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Old 23rd June 2016, 12:53   #1411
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Default Re: The Weight Loss Thread

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Originally Posted by alpha1 View Post
But on individual cases, "the excess" definition will can change, so Samurai can have all his health marker very good in spite of having higher body fat than me. So then why should Samurai aim to have a lower body fat than me?
Just to score with some chicas? (Or any other goal under Point number 3 above)
Beautifully said...

My goals are functional, not measurements. My goal is to be able to do silly things like this, despite having 33% fat and BMI of 29. Here I am only doing a hand stand, but I plan to start walking by 50.


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Old 23rd June 2016, 13:20   #1412
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Default Re: The Weight Loss Thread

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Beautifully said...

My goals are functional, not measurements. My goal is to be able to do silly things like this, despite having 33% fat and BMI of 29. Here I am only doing a hand stand, but I plan to start walking by 50.

looks great Samurai but just imagine what else you would be capable of doing if you are <24% body fat. possibilities are innumerable. Have you in the past tried reducing body fat? I am not a ectomorph nor a mesomorph as I used to weigh 87 kgs with 37 inches waist just 2 years back. All because of lack of exercise. Once I started investing 6 hrs a week towards exercises and hit the gym regularly my body fat did come down. With 87 kgs I was fit and fine (no issues with health) and was a good player of various sports. Now I am much better in overall health and also look lot younger due to lower weight and waistline.
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Old 23rd June 2016, 13:53   #1413
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Default Re: The Weight Loss Thread

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If I go by the paragraph above, can I say that you need to be military strict in monitoring and controlling your food and beverage intake in order to reach your goal?


Continuing from above, your "natural self" has tendency to consume 4000 kcal a day.
You need to exercise discipline (1400 kcal/day) to achieve your personal goal.
If you lost the discipline you will regress to the old self.

This implies that one has to make a lifestyle change for the entire duration of life.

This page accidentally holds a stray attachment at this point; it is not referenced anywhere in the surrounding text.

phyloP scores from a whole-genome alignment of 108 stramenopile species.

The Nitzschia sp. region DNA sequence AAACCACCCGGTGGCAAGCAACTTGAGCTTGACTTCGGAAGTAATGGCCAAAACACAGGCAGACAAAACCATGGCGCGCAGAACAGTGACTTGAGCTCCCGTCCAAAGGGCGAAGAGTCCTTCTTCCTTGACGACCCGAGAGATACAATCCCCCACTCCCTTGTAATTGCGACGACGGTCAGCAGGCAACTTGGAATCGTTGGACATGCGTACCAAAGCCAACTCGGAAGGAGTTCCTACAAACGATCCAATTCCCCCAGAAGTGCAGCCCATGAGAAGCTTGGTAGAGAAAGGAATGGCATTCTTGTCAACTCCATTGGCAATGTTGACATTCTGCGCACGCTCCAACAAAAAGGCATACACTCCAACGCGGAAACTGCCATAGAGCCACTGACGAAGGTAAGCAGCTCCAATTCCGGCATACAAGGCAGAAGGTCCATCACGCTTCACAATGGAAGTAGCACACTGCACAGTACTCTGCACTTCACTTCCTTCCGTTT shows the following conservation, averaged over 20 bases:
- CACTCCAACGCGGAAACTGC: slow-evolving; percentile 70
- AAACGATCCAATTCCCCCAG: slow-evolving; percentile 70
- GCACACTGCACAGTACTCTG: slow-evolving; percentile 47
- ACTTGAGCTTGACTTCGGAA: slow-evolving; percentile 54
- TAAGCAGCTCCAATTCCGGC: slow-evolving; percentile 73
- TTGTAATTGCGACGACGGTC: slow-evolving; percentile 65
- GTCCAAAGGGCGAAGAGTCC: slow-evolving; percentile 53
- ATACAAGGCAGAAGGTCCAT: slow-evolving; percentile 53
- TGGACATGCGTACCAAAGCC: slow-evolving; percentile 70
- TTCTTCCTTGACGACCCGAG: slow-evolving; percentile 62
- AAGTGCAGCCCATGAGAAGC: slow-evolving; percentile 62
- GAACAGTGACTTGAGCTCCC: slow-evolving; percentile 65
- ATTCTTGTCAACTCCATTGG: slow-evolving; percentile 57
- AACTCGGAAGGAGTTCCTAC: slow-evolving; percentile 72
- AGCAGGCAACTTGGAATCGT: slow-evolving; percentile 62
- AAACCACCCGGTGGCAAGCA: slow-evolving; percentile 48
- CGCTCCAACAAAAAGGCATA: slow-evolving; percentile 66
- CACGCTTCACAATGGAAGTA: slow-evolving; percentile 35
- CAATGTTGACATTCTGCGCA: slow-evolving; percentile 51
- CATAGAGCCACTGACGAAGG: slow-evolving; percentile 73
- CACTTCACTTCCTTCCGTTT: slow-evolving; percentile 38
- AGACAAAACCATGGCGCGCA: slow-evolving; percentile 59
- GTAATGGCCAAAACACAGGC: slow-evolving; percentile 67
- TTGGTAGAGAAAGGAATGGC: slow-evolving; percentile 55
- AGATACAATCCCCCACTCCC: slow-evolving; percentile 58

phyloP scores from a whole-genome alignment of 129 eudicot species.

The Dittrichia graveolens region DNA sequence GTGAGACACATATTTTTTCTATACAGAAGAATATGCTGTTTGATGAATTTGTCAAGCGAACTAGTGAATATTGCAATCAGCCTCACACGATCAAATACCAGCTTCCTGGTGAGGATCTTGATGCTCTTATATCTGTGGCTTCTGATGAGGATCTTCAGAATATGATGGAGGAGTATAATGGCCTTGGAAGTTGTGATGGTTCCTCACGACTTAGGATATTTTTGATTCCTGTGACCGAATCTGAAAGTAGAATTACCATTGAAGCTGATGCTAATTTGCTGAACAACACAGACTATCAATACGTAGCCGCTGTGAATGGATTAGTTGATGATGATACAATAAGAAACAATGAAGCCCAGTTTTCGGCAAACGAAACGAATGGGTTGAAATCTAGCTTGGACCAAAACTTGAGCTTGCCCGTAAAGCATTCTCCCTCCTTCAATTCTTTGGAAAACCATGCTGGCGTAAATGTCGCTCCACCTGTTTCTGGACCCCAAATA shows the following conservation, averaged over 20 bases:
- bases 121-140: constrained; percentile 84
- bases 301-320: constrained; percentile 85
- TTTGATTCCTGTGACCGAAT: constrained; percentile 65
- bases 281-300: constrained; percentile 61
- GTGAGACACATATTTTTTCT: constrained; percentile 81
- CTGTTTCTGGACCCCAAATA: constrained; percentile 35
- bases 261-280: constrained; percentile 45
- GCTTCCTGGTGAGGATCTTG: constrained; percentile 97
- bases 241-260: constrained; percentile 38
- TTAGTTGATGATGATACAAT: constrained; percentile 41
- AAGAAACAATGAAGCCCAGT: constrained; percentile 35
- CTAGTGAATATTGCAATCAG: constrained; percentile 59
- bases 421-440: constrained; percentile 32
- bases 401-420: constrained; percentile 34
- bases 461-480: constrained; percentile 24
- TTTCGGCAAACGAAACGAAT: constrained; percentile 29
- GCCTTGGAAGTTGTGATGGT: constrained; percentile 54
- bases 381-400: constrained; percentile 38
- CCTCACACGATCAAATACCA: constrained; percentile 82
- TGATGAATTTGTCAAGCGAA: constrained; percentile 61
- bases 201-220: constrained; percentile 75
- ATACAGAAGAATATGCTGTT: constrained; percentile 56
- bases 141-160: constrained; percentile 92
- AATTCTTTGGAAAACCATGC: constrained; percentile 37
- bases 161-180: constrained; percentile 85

How many people venturing into "fat loss" are prepared for this?
How many people want a temporary quick fix solution but results lasting entire life?
You bring up some very good points. In my opinion.. yes. You do need to be military strict in monitoring and controlling food and beverage intake to reach your goal. Actually, tracking macros is not all THAT hard, thanks to some excellent tools available now. Its not hard, (the hard part is the gym IMO, but thats a different matter) but it has to be done. I mean.. if you are expecting a significant transformation without a significant effort, that's not a reasonable expectation. Don't get me wrong, I will be happy if there an easy way for an extremely obese guy to do a complete "fat to fit" transformation, but if that existed there would be no fat people.

Thats about making a transformation. But then once you lose the fat.. its not really all that tough to maintain at the same level of fat. Very simply put, just eat at maintenance. Personally, I will probably continue tracking - at least approximately - for the rest of my life, but its not necessary. You can also "maintain" over a period of time by eating reasonably, and if you find your weight going up, then simply cut back. That's it. Its all about portion sizes! And yes, making healthy lifestyle choices goes a long way.

We need to keep in mind, its not the nature of the body to lose fat. Its the nature of our body to gain fat. Our bodies are geared to accumulate fat when it can, and we are forcing it in the other direction when we embark on a quest to do the opposite.

I do not agree that there is a natural tendency to eat a certain amount of food, or at least I can say in my case that's not why I was eating a lot. I blame the environment I grew up in and myself for giving in to it.

Let me take a sample day before I decided to cut fat:

- Starting with this whole myth of "breakfast is necessary". I used to easily eat 6 or 8 idlies - with chutney - for breakfast. One idli is 60 calories, a tablespoon of chutney is 120! Before I know it, before I leave the house even, I have consumed close to 1000 calories. My "coffee" (which is more milk and sugar than coffee) adds another 100. I leave the house happy that I had a modest "healthy" breakfast of 6 idlies and coffee.
(Don't even get me started on American breakfast on the other hand. Biscuits and gravy, a hashbrown with a couple of pancakes? We are talking 2000 calories easy!)